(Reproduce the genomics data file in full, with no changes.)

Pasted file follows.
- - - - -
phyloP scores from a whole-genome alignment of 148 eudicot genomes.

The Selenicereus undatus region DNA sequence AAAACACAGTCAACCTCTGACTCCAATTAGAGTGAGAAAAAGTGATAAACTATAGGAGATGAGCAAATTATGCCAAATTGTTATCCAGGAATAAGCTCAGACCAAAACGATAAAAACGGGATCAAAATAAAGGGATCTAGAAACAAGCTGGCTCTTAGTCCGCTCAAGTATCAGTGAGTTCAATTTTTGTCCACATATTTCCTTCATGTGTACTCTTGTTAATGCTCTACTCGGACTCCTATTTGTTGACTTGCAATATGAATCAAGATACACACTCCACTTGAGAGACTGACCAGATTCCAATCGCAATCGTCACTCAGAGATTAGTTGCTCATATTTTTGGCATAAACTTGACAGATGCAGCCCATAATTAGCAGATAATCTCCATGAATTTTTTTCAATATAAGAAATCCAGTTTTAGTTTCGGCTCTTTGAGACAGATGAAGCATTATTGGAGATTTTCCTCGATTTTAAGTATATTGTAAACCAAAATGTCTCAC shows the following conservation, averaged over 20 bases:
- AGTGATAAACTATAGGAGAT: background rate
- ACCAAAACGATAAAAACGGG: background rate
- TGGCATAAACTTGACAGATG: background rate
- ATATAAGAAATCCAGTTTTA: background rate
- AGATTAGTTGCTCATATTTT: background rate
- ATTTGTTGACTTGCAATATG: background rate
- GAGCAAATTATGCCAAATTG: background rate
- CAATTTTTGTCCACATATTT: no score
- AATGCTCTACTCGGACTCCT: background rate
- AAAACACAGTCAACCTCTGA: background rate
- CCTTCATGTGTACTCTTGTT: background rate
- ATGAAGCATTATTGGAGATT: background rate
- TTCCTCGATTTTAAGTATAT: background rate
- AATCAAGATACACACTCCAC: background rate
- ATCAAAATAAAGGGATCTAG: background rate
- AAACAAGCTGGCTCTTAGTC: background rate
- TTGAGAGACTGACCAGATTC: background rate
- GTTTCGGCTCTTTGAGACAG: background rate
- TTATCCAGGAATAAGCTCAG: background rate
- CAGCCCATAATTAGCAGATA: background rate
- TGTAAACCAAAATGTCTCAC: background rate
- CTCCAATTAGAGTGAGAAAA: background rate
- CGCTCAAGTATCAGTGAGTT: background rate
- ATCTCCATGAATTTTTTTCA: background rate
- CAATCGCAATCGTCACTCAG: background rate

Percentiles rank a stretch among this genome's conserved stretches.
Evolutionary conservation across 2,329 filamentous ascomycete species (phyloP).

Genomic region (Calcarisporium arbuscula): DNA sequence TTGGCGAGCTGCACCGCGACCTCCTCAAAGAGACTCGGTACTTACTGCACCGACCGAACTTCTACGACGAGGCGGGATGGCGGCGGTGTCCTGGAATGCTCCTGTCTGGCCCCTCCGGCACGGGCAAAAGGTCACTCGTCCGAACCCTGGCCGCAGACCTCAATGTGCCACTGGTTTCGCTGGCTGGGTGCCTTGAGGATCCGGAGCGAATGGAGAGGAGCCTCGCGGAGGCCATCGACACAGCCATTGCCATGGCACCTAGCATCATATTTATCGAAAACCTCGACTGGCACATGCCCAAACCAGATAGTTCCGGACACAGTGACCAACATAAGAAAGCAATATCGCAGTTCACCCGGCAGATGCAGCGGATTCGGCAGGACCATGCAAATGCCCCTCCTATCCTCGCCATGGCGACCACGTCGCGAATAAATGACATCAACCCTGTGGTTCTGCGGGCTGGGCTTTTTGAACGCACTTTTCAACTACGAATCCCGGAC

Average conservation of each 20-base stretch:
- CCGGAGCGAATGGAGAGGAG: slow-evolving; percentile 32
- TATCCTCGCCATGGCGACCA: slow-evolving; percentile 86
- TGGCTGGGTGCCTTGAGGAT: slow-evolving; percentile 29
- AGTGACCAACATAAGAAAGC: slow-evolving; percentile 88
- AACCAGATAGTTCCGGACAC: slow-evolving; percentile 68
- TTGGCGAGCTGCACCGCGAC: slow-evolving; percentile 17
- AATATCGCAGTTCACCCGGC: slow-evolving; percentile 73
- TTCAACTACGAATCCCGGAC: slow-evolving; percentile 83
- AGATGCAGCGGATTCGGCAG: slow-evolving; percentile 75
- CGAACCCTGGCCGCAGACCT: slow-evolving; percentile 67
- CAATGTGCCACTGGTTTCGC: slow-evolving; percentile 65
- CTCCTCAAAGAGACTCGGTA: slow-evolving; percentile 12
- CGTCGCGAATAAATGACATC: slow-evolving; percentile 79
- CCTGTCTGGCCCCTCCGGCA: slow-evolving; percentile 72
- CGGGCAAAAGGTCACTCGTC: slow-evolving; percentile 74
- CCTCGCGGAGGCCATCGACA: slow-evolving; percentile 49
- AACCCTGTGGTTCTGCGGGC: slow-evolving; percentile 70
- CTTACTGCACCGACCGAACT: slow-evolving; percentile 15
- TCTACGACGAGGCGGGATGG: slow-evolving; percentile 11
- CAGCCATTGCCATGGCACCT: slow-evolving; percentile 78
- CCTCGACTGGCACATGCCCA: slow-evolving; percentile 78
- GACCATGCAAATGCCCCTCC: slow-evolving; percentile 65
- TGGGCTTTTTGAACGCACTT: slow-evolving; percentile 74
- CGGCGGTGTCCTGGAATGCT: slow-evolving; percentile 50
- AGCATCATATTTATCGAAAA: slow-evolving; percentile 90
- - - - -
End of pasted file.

phyloP scores from a whole-genome alignment of 148 eudicot genomes.

The Selenicereus undatus region DNA sequence AAAACACAGTCAACCTCTGACTCCAATTAGAGTGAGAAAAAGTGATAAACTATAGGAGATGAGCAAATTATGCCAAATTGTTATCCAGGAATAAGCTCAGACCAAAACGATAAAAACGGGATCAAAATAAAGGGATCTAGAAACAAGCTGGCTCTTAGTCCGCTCAAGTATCAGTGAGTTCAATTTTTGTCCACATATTTCCTTCATGTGTACTCTTGTTAATGCTCTACTCGGACTCCTATTTGTTGACTTGCAATATGAATCAAGATACACACTCCACTTGAGAGACTGACCAGATTCCAATCGCAATCGTCACTCAGAGATTAGTTGCTCATATTTTTGGCATAAACTTGACAGATGCAGCCCATAATTAGCAGATAATCTCCATGAATTTTTTTCAATATAAGAAATCCAGTTTTAGTTTCGGCTCTTTGAGACAGATGAAGCATTATTGGAGATTTTCCTCGATTTTAAGTATATTGTAAACCAAAATGTCTCAC shows the following conservation, averaged over 20 bases:
- AGTGATAAACTATAGGAGAT: background rate
- ACCAAAACGATAAAAACGGG: background rate
- TGGCATAAACTTGACAGATG: background rate
- ATATAAGAAATCCAGTTTTA: background rate
- AGATTAGTTGCTCATATTTT: background rate
- ATTTGTTGACTTGCAATATG: background rate
- GAGCAAATTATGCCAAATTG: background rate
- CAATTTTTGTCCACATATTT: no score
- AATGCTCTACTCGGACTCCT: background rate
- AAAACACAGTCAACCTCTGA: background rate
- CCTTCATGTGTACTCTTGTT: background rate
- ATGAAGCATTATTGGAGATT: background rate
- TTCCTCGATTTTAAGTATAT: background rate
- AATCAAGATACACACTCCAC: background rate
- ATCAAAATAAAGGGATCTAG: background rate
- AAACAAGCTGGCTCTTAGTC: background rate
- TTGAGAGACTGACCAGATTC: background rate
- GTTTCGGCTCTTTGAGACAG: background rate
- TTATCCAGGAATAAGCTCAG: background rate
- CAGCCCATAATTAGCAGATA: background rate
- TGTAAACCAAAATGTCTCAC: background rate
- CTCCAATTAGAGTGAGAAAA: background rate
- CGCTCAAGTATCAGTGAGTT: background rate
- ATCTCCATGAATTTTTTTCA: background rate
- CAATCGCAATCGTCACTCAG: background rate

Percentiles rank a stretch among this genome's conserved stretches.
Evolutionary conservation across 2,329 filamentous ascomycete species (phyloP).

Genomic region (Calcarisporium arbuscula): DNA sequence TTGGCGAGCTGCACCGCGACCTCCTCAAAGAGACTCGGTACTTACTGCACCGACCGAACTTCTACGACGAGGCGGGATGGCGGCGGTGTCCTGGAATGCTCCTGTCTGGCCCCTCCGGCACGGGCAAAAGGTCACTCGTCCGAACCCTGGCCGCAGACCTCAATGTGCCACTGGTTTCGCTGGCTGGGTGCCTTGAGGATCCGGAGCGAATGGAGAGGAGCCTCGCGGAGGCCATCGACACAGCCATTGCCATGGCACCTAGCATCATATTTATCGAAAACCTCGACTGGCACATGCCCAAACCAGATAGTTCCGGACACAGTGACCAACATAAGAAAGCAATATCGCAGTTCACCCGGCAGATGCAGCGGATTCGGCAGGACCATGCAAATGCCCCTCCTATCCTCGCCATGGCGACCACGTCGCGAATAAATGACATCAACCCTGTGGTTCTGCGGGCTGGGCTTTTTGAACGCACTTTTCAACTACGAATCCCGGAC

Average conservation of each 20-base stretch:
- CCGGAGCGAATGGAGAGGAG: slow-evolving; percentile 32
- TATCCTCGCCATGGCGACCA: slow-evolving; percentile 86
- TGGCTGGGTGCCTTGAGGAT: slow-evolving; percentile 29
- AGTGACCAACATAAGAAAGC: slow-evolving; percentile 88
- AACCAGATAGTTCCGGACAC: slow-evolving; percentile 68
- TTGGCGAGCTGCACCGCGAC: slow-evolving; percentile 17
- AATATCGCAGTTCACCCGGC: slow-evolving; percentile 73
- TTCAACTACGAATCCCGGAC: slow-evolving; percentile 83
- AGATGCAGCGGATTCGGCAG: slow-evolving; percentile 75
- CGAACCCTGGCCGCAGACCT: slow-evolving; percentile 67
- CAATGTGCCACTGGTTTCGC: slow-evolving; percentile 65
- CTCCTCAAAGAGACTCGGTA: slow-evolving; percentile 12
- CGTCGCGAATAAATGACATC: slow-evolving; percentile 79
- CCTGTCTGGCCCCTCCGGCA: slow-evolving; percentile 72
- CGGGCAAAAGGTCACTCGTC: slow-evolving; percentile 74
- CCTCGCGGAGGCCATCGACA: slow-evolving; percentile 49
- AACCCTGTGGTTCTGCGGGC: slow-evolving; percentile 70
- CTTACTGCACCGACCGAACT: slow-evolving; percentile 15
- TCTACGACGAGGCGGGATGG: slow-evolving; percentile 11
- CAGCCATTGCCATGGCACCT: slow-evolving; percentile 78
- CCTCGACTGGCACATGCCCA: slow-evolving; percentile 78
- GACCATGCAAATGCCCCTCC: slow-evolving; percentile 65
- TGGGCTTTTTGAACGCACTT: slow-evolving; percentile 74
- CGGCGGTGTCCTGGAATGCT: slow-evolving; percentile 50
- AGCATCATATTTATCGAAAA: slow-evolving; percentile 90